Kim Newman's Professor Moriarty a Crime to Miss
Publication Date: October 4, 2011
Publisher: Titan Books
· Kim Newman
Book Review: Professor Moriarty: The Hound of the D'Urbervilles
by R.J. Carter
Published: April 20, 2012
Kim Newman delivers an engrossing, intriguing look behind the scenes of one of literatures most enduring villains -- cleverly (and logically) utilizing the format used by Dr. John Watson to relate the adventures of Moriarty's detective nemesis. Professor Moriarty: The Hound of the D'Urbervilles is presented as a fictitious "found" manuscript (a storytelling device I just happen to be rather fond of) authored by Moriarty's right-hand man, Colonel Sebastian "Basher" Moran. Moran has adopted Watson's method of storytelling, perhaps out of jealousy, to detail how he came to be in the employ of the Napoleon of Crime, and what adventures they had that Holmes was either unaware of or chose not to involve himself.
Opening with "A Volume in Vermilion," the reader is introduced to Moriarty through the eyes of Moran, as he recounts his recruitment by the Professor to head up a division of his enterprise -- the division involved with murder. Moran, a gambler with debts, a bad temper, and a devastating propensity for violence has been trained to be a crack shot marksman by the British military, making him an excellent candidate for Moriarty, who makes his headquarters above a brothel on Conduit Street where he raises wasps as a hobby. With this initial story, we follow Moran through his first job for the company, and also learn why he decided to start keeping a written account.With "A Shambles in Belgravia," other characters from Holmesian lore start to make their appearance. To Holmes, she was always "the woman." To Moriarty, she was ever "that bitch!" The actress Irene Adler proves capable of playing both detective and criminal mastermind for fools when she enlists Moriarty's assistance in a matter of politics that ultimately works to her own financial benefit. The story also introduces another parallel to the Watson accounts. Where Holmes had the Baker Street Irregulars, Moriarty employed the Conduit Street Comanche, street urchins (and one little person who passes for a young girl) who gladly raise a ruckus and create a distraction for the perfidious Professor.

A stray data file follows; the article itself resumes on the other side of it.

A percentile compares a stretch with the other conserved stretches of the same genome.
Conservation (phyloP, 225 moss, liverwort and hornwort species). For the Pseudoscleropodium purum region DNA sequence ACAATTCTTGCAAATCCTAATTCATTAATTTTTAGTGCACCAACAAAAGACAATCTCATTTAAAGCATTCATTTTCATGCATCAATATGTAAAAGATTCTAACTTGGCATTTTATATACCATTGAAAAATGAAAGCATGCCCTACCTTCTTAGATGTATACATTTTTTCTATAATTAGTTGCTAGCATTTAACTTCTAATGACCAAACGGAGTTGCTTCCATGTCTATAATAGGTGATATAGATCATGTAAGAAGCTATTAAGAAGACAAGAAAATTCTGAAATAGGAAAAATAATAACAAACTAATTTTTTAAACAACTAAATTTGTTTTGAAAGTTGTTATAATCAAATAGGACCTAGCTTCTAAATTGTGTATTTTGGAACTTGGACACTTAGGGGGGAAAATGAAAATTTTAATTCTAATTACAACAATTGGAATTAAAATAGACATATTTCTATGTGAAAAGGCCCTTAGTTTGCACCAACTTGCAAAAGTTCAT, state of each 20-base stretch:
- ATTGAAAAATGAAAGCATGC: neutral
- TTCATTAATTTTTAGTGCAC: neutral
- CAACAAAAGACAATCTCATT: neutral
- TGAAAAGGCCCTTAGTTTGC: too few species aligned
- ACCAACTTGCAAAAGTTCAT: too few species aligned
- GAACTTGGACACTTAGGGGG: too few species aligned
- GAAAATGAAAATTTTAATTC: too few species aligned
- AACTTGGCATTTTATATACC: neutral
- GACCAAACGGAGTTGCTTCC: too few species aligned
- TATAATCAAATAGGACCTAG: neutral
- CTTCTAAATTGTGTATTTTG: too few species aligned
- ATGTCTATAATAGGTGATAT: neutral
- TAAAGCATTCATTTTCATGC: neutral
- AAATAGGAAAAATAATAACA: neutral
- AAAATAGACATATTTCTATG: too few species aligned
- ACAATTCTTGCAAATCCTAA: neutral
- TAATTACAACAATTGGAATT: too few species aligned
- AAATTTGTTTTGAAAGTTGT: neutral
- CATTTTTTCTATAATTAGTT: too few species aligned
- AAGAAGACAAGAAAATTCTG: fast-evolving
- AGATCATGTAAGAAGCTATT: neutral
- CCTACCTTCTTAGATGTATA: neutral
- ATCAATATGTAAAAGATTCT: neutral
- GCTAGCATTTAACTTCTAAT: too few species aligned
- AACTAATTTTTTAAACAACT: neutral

"The Red Planet League" was particularly enjoyable, as it plays up to Moriarty's non-criminal profession. Having gained no small recognition for his published work on calculating asteroid trajectories (a work even Holmes himself had to admit admiration), Moriarty is made a laughingstock when a young protege of his is promoted to the office of Astronomer Royal -- and then sets about disproving Moriarty's treatise, picking it apart bit by bit with sarcasm in front of an audience of Moriarty's so-called peers. With some help from the unnamed "Lord of Strange Deaths" who operates out of Limehouse, Moriarty sets about to strip the upstart of his credentials and respect -- by allowing him to become convinced of life on Mars -- a race bent on invading Earth! Readers of Victoriana will doubtless recognize elements from the works of H.G. Wells -- "The Crystal Egg" and "War of the Worlds" -- as the author himself makes an unnamed appearance.
You may have noticed there's a certain twist to the title of each story. Yes, they come quite close to story titles used by Watson in recounting Holmes' own adventures. Moran's plagiaristic laziness (and Newman's cleverness) are responsible for this particular bit of literary homage. One shouldn't expect the titles to lead into a different version of the stories from which they take their origin...
...except at the end. "The Problem of the Final Adventure" is a novella length story (as are most of the chapters -- "The Hound of the D'Urbervilles," "The Adventure of the Six Maledictions," and "The Greek Invertebrate") bringing together many criminal figures -- the Limehouse doctor, an American serial killer, Raffles and Bunny, Irene Adler, and a few others -- for the Professor to deliver the devastating news that crime, as they know it, is on the way out, thanks to advances in the forensic sciences making detection easier. What makes this a fitting capstone to the series of criminal exploits, however, is that it culminates with a certain confrontation with a certain detective at Reichenbach Falls, where we learn what really happened.
Titan Books has an absolute gem on their hands with this book, and fans of classic Holmes adventures do themselves a disservice by passing it over. In fact, missing out on it would be a crime.